Postal Service defaults on $5.5 billion payment after Congress refuses to intervene
In its first-ever default, the U.S. Postal Service failed to make a $5.5 billion payment to the Treasury Department Wednesday. Government officials are calling for a massive overhaul of the country's mail program, but the Post Office says it could all be avoided with a vote by the House of Representatives.
The U.S. Postal Service defaulted on $5.5 billion in retiree health care payments Wednesday, raising new calls for a drastic restructuring of the mail system and Congressional intervention.
The service is struggling to find ways to cut costs. But it cannot take steps such as eliminating Saturday delivery, as it wants to, without Congressional approval. Without the help of Congress, post office officials said the service would likely keep defaulting on future benefit payments, including $5.6 billion that's due in September.
The Postal Service had been hemorrhaging money ever since customers began switching to email and electronic bill payments in the 1990s.
But much of the recent debt incurred by the post office also has its roots in a 2006 law. To help cover the growing health care costs for retired postal workers, the law required the service to pay $5.5 billion in prepayments each year for a decade.
Post office officials are calling for Congressional action, including a restructuring of the pre-fund, something the House of Representatives appears unwilling to do.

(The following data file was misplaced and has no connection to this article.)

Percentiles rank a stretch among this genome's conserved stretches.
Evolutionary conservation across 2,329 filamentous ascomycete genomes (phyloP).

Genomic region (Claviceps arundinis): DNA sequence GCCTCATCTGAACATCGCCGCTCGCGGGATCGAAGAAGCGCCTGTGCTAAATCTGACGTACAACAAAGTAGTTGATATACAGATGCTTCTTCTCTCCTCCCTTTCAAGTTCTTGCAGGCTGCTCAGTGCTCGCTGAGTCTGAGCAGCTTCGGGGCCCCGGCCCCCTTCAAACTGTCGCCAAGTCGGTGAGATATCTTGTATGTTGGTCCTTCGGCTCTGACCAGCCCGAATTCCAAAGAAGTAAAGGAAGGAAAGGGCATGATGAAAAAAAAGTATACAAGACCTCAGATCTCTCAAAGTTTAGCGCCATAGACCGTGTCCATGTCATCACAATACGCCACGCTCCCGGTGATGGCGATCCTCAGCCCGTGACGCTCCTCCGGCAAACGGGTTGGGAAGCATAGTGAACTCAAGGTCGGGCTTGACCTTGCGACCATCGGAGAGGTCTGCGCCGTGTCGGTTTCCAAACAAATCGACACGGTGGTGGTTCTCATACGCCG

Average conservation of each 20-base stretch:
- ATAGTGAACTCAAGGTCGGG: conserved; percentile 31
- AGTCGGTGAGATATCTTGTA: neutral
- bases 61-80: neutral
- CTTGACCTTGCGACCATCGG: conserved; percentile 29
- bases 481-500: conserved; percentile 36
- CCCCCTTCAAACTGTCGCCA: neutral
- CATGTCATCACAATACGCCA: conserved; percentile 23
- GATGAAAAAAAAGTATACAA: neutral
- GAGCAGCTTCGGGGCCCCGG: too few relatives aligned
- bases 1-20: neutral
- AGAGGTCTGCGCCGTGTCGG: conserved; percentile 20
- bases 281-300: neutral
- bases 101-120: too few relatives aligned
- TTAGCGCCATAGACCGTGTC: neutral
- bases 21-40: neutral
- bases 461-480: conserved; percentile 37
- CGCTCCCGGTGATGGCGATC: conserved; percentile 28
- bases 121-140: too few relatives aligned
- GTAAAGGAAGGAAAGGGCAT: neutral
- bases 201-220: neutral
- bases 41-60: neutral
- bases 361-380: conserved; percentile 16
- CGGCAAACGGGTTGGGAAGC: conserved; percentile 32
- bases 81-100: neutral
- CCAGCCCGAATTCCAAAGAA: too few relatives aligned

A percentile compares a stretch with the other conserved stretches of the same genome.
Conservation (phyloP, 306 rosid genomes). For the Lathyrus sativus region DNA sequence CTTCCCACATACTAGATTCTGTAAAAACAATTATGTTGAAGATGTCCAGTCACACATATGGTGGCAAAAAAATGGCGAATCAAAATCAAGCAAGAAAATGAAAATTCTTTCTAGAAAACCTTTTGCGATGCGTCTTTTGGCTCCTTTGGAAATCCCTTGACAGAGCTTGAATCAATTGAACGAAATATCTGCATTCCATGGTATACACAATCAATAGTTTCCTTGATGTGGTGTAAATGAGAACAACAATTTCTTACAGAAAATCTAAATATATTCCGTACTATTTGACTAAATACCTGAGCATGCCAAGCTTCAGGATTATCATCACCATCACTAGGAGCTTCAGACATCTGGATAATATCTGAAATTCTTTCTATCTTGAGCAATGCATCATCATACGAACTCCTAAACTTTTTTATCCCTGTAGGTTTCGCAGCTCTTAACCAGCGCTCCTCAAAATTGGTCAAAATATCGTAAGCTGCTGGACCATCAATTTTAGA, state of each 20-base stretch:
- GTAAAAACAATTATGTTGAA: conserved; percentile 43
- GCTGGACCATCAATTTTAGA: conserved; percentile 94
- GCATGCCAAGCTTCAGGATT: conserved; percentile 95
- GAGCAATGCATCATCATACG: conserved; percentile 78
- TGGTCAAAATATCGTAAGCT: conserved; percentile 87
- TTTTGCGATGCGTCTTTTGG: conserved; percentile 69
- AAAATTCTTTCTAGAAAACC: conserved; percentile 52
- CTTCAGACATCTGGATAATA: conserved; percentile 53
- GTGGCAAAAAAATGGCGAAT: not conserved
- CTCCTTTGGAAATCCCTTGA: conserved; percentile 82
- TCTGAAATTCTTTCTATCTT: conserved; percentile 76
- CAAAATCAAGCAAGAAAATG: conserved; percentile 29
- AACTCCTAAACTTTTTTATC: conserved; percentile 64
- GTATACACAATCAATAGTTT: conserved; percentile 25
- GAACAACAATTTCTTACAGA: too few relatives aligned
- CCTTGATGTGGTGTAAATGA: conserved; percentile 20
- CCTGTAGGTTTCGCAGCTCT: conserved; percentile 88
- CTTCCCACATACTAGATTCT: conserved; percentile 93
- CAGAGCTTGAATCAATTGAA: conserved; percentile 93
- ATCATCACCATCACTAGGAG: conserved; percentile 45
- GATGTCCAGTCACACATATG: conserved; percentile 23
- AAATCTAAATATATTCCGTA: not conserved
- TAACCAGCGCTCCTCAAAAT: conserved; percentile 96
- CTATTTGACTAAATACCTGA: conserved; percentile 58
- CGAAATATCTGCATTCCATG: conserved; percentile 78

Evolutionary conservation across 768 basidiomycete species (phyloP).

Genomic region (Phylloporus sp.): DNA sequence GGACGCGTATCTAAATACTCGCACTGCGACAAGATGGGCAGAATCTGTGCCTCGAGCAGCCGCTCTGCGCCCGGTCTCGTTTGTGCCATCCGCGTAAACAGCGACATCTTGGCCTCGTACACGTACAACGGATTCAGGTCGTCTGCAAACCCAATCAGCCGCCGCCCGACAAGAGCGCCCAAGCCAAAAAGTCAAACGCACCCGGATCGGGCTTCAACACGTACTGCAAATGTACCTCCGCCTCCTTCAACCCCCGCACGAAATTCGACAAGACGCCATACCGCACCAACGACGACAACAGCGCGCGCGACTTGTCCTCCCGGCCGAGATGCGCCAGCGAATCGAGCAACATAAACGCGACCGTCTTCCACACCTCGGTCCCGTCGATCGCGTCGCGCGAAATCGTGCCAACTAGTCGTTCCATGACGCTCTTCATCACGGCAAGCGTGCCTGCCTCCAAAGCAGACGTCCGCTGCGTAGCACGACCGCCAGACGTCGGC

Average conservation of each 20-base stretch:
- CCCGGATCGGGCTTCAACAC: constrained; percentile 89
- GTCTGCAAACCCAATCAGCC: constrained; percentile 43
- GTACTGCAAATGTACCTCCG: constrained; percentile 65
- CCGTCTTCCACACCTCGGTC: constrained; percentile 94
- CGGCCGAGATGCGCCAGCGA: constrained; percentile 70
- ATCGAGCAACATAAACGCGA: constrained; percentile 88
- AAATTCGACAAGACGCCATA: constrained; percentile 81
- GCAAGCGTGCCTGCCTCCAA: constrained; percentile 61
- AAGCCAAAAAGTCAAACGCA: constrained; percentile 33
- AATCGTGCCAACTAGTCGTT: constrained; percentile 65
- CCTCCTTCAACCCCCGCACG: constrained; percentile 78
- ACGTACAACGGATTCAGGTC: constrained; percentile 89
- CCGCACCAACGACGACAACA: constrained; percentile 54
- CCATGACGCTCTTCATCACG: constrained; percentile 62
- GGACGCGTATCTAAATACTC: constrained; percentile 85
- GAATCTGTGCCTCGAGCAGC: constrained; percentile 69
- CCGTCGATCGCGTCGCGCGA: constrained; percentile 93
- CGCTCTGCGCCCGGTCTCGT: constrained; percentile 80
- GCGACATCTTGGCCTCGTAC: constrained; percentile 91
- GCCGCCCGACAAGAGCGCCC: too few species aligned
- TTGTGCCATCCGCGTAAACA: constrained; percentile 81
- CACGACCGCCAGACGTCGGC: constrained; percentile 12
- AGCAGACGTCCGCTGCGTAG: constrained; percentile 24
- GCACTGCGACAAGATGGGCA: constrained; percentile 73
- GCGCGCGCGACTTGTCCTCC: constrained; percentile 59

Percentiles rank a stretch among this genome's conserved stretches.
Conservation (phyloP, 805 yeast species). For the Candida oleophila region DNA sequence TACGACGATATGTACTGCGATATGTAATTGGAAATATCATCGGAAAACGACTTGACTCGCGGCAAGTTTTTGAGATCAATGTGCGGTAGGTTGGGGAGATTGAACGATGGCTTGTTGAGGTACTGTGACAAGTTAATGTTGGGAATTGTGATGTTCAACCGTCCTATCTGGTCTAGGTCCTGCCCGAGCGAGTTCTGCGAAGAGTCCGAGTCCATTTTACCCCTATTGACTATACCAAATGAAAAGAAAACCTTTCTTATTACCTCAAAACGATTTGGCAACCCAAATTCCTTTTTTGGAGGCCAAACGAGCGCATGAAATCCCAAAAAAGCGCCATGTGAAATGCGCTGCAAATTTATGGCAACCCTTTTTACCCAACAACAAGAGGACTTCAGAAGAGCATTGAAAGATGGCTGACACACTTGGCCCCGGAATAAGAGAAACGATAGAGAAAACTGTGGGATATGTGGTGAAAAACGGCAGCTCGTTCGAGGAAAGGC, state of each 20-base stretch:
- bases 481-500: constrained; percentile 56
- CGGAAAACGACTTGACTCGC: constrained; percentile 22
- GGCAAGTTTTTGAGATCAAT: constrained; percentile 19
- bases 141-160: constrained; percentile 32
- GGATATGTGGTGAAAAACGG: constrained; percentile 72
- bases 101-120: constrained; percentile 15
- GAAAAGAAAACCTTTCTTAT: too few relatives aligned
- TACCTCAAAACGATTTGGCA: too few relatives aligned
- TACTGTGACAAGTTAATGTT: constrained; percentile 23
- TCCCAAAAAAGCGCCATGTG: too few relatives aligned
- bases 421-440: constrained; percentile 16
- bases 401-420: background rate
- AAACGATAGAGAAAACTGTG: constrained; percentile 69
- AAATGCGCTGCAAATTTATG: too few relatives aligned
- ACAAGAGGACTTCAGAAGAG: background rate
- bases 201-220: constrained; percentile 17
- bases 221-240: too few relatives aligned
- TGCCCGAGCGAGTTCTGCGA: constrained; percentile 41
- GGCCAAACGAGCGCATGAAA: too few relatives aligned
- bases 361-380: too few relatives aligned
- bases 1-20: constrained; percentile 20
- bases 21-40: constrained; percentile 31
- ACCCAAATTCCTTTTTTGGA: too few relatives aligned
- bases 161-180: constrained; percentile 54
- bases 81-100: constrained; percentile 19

"It's still a poor connection to the current postal business plan no matter how you look at it," said Don Soifer, executive director of the Consumer Postal Council. "But it would have provided that relief."
The pension program has become increasingly strained as more and more postal workers retire. Though prepaying for government retirement plans is unusual, Soifer says, the Postal Service will have to pay for them eventually.
"They're going to have to find a way to pay for that one way or another," he said, "or there are going to be an awful lot of unhappy retirees."
While Congressional leaders appear unwilling to intervene, the Postal Service has been unable to come up with viable solutions on its own.
"Realistically, the business plan is badly broken," he said. "Any solution is going to have to address both the cost and revenue side."
Soifer said that on the cost side Congress needed to find a way to allow the Postal Service to cuts its costs with a more efficient business plan. As for revenues, he added, the the service needed to figure out a way to take advantage of its massive infrastructure.
"We have more post offices than McDonalds, Starbucks and Walmarts combined," Soifer said. "We need to find ways to leverage that infrastructure to gain new revenue one way or the other, or the plan just isn't going to work."
"The Takeaway" is a national morning news program, delivering the news and analysis you need to catch up, start your day, and prepare for what's ahead. The show is a co-production of WNYC and PRI, in editorial collaboration with the BBC, The New York Times Radio, and WGBH Radio Boston.